ICER, pseudoscience, economic evaluations, imaginary worlds, pseudoscience, simulations


The Institute for Clinical and Economic Review (ICER) released its updated value assessment framework in mid-2017. This included refinements to its conceptual structure and modifications to methods of collecting and assessing evidence. Consequent to this release, a number of authors have commented on the updated value framework, addressing the question of whether the latest framework represents a major revision or merely attempts to resolve lingering problems. The purpose of this commentary is twofold: (i) to revisit what are considered to be fundamental flaws in the ICER value assessment framework and (ii) to question whether or not post-release critiques of the value framework address the fundamental weaknesses in the ICER approach: the absence of credible, evaluable and replicable claims for the benefits and harms of a therapy intervention. The commentary argues that while ICER sees the purpose of its value assessment framework as forming ‘the backbone of rigorous, transparent evidence reports’ in placing ‘scientific methods of evidence analysis at the heart of a clearer and more transparent process’ it falls far short of these ideals. Rather, in attempting to replicate in the US health care environment the evaluation framework mandated by the National Institute for Health and Care Excellence (NICE) in the UK, the ICER falls into the trap of generating value claims for product impact that fail to meet the standards of normal science.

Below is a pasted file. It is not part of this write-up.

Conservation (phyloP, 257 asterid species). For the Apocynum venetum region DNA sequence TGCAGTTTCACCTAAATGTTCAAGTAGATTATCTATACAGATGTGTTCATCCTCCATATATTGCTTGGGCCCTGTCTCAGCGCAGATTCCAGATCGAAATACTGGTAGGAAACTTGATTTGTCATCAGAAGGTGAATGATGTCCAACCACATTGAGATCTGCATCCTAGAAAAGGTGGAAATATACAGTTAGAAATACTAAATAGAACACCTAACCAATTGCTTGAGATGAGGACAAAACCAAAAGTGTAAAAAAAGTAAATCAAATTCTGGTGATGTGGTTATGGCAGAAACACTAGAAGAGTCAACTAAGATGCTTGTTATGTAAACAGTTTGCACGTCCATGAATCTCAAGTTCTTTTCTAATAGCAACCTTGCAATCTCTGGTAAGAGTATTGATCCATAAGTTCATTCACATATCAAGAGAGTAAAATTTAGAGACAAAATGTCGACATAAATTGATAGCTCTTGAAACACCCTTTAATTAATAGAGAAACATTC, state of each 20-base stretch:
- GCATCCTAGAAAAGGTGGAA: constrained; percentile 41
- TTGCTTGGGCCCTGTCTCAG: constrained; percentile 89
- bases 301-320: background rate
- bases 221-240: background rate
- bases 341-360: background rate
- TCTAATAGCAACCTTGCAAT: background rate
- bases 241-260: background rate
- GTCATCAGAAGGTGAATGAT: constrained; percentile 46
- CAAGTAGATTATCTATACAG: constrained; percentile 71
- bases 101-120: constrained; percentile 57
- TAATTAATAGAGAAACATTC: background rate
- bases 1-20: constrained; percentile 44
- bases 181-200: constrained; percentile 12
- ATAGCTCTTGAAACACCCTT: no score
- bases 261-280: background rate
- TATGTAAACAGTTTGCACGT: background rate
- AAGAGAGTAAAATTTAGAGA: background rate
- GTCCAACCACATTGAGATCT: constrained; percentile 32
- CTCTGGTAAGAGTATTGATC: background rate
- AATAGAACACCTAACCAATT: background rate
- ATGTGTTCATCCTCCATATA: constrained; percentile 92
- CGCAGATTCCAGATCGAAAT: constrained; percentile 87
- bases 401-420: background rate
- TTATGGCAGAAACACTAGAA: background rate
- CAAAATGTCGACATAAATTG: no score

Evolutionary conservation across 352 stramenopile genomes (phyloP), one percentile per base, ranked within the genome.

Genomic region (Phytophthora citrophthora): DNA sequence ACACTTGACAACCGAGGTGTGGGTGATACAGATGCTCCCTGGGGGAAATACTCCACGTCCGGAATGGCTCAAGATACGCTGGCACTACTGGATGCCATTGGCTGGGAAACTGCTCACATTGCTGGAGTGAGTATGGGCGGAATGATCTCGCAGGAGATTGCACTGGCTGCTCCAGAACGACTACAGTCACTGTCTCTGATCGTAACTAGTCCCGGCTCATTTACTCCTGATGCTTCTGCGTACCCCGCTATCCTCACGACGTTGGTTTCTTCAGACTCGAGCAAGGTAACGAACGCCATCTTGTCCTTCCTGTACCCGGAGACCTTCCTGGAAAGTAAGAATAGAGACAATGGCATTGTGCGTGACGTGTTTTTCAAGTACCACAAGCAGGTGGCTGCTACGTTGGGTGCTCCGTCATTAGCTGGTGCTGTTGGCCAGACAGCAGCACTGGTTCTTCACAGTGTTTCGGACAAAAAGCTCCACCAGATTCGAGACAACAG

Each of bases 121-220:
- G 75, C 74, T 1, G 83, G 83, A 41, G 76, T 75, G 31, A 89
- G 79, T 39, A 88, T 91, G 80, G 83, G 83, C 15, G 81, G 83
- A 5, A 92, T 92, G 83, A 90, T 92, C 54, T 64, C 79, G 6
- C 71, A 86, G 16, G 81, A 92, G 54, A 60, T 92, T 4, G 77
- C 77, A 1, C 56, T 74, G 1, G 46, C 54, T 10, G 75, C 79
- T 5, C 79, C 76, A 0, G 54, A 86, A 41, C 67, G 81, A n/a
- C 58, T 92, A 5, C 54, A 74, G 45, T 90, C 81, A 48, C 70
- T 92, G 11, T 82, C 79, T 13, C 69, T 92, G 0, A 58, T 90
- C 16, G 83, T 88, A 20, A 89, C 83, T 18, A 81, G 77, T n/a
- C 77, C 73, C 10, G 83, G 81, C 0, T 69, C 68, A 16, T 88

Conflict of Interest

I declare no conflict of interest or financial interest that I or members of my immediate family have in any product or service discussed in the manuscript, including grants (pending or received), employment, gifts, stock holdings or options, honoraria, consultancies, expert testimony, patents and royalties.